anonymous
  • And who screwed it up?...

    The previous government - Howard!
    anonymous
  • Blind Fools missing the perverse obvious truth.

    How is it communism you ask.

    The govt is setting up a company in competition to the company its in the middle of selling and still partly owns ! That not being bad enough is giving Telstra the Ultimatum GIVE us your assets in return for a little equity in new Telco that will compete against you !!! If you dont we will pass laws to force you to divest assets !! Perhaps we will do this anyway !

    You are a Blind Fool.

    Telstra should openly announce its not in control of its destiny and that all should abandon Telstra shares, as management will fight to the end . . . .Telstra's ultimate destruction, the govt 's ultimate aim . . . now that its sold most of it off to the duped public.

    To Conroy and Rudd,
    Telstra shareholders are not seeking Govt protection but neither do they deserve to be actively pursued to destruction.
    Stalin also claimed to be working in the interests of the mass's you absolute fools.
    anonymous
  • Australian WHAT?

    Damned shareholders. It's you lot who cause all the problems, you know that? If it weren't for you, companies would pay more heed to their actual customers. But no, you get all their attention. Be grateful for having enough moolah to put into the stockmarket. We without any don't love you a lot.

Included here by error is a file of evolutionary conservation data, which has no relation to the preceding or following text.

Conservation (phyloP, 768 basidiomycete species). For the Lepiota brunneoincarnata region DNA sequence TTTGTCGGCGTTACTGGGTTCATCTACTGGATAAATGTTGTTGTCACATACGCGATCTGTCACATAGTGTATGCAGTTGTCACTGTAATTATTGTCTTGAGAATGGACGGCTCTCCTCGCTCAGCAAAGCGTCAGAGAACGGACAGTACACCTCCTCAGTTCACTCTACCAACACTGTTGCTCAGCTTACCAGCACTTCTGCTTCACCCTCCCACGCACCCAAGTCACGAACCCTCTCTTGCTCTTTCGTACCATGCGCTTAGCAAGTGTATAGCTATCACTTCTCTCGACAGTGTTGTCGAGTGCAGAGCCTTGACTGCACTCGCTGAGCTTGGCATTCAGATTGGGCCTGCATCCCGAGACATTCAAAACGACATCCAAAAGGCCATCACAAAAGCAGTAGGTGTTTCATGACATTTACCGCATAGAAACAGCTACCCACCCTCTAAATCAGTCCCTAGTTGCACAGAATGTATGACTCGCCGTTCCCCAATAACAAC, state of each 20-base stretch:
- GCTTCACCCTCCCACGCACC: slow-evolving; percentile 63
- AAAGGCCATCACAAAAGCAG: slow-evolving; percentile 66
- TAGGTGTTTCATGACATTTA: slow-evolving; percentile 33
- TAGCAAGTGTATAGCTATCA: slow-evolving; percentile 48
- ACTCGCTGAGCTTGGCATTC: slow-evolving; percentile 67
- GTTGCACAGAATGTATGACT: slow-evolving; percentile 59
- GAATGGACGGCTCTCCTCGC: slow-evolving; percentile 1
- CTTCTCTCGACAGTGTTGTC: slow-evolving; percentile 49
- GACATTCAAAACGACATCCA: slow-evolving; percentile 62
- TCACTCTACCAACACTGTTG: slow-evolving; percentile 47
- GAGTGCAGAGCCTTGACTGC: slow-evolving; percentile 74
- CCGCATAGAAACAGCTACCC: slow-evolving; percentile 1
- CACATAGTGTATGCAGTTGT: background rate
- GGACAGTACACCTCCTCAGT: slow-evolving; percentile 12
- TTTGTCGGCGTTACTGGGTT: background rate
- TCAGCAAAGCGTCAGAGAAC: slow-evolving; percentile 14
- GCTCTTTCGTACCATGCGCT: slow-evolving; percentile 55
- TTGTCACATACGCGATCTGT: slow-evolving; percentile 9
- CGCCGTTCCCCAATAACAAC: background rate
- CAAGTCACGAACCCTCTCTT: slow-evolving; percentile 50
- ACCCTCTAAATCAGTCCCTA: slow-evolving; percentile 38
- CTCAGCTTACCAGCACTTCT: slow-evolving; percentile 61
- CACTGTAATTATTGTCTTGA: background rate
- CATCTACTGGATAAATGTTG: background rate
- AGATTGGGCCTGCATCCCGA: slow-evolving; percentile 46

anonymous
  • Oh the poor shareholder.

    Is that you Sydney?

    6) My shares, my shares , my shares!

    Sell them, if it pains you so much.
    anonymous
  • Reality as viewed from the eyes of a Telstra shareholder.

    Reality check any relation to wet check, you knob?
    anonymous
  • Lessons to be learned.

    The Rudd Government is about to learn a lesson in basic business investment.

    Firstly, understand the cost involved, the possible customer attract, the charges required to get a satisfactory return on the investment and the capital available for the project.

    If Telstra is not inclined to invest in this proposed NBN it will be an abject failure and a disaster for the Rudd Government. Telstra has a huge and faithful customer base which the NBN must gain to be successful.

    With an invest of $43 billion (probably much more) there is no way the new NBN can deliver a service to the public cheaper that those presently supplying. Cost is important to the consumer.

    If the Government and Telstra do work in unison it may be possible to make this proposed NBN a goer but no one should doubt the gigantic problems both financial and technological that will dog this project.

    The truth is that Australia really cannot afford the NBN upgrade at this time and Mr Rudd might have bitten more than he can chew.
    anonymous
  • Primus

    Good to hear Ravi's response.
    anonymous
  • Another greedy shareholder crying foul...

    Perhaps you should disclose that your comments are heavily biased by being a Telstra shareholder....it is very evident in your post.